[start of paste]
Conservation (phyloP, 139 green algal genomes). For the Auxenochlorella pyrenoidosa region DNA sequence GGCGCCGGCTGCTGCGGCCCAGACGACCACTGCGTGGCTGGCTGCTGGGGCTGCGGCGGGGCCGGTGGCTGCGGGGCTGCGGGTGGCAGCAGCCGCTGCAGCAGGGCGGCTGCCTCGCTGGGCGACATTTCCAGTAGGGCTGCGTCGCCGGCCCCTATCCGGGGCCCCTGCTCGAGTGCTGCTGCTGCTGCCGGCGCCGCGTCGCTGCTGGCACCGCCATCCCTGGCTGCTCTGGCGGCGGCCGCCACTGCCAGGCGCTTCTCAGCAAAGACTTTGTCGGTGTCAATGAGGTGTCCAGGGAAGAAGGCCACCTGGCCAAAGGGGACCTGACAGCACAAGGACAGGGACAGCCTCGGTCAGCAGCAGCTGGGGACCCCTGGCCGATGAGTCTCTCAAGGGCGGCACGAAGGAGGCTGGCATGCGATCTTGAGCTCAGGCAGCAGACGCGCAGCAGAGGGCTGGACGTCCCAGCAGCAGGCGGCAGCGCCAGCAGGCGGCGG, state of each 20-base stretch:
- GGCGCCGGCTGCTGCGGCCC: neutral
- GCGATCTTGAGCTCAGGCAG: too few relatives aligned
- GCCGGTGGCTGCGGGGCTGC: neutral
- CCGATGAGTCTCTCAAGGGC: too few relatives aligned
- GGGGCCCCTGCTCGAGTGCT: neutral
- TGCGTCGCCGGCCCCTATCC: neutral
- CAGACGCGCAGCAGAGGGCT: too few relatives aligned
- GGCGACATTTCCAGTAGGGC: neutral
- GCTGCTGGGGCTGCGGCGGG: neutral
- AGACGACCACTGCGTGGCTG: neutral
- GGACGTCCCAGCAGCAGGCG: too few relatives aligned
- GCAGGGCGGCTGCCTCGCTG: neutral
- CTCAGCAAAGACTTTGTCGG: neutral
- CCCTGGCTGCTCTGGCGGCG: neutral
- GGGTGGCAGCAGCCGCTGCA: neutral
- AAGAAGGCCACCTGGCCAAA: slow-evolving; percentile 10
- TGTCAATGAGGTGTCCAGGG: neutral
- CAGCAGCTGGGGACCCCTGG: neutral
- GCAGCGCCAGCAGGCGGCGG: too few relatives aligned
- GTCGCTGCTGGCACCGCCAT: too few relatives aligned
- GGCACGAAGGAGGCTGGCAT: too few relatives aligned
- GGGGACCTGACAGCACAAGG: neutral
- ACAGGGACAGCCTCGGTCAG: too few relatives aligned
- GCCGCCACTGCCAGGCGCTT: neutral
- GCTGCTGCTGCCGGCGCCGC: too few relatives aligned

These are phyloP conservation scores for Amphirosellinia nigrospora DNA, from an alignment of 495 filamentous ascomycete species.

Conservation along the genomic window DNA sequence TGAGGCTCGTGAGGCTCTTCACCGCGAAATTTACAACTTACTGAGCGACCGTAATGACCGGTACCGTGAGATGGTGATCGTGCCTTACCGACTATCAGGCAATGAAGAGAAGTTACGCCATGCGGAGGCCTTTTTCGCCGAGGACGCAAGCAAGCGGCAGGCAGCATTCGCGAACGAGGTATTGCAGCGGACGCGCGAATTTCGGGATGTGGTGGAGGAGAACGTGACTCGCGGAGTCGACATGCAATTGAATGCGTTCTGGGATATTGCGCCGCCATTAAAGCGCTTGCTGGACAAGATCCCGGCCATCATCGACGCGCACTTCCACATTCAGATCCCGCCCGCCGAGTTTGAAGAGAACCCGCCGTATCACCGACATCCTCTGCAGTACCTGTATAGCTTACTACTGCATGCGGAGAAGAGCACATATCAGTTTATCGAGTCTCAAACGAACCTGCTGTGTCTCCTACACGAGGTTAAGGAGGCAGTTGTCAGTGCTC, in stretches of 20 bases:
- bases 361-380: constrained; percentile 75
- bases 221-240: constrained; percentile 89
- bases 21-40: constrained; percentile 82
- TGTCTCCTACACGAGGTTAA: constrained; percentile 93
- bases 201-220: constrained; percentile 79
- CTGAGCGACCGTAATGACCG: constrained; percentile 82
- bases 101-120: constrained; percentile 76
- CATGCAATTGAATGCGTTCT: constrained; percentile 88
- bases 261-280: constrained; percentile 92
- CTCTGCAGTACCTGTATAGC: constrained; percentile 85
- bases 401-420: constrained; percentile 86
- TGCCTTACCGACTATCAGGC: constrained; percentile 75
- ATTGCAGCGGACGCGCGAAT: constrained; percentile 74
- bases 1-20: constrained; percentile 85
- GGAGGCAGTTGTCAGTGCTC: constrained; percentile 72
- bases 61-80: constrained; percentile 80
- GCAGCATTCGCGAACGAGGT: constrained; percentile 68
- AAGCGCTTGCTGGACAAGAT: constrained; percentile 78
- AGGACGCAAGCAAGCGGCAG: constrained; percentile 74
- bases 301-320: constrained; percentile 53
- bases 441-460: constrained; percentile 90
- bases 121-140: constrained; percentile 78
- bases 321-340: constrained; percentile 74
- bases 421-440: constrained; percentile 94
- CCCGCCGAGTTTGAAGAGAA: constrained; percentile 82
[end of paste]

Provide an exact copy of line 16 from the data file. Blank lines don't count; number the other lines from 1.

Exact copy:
- GGGTGGCAGCAGCCGCTGCA: neutral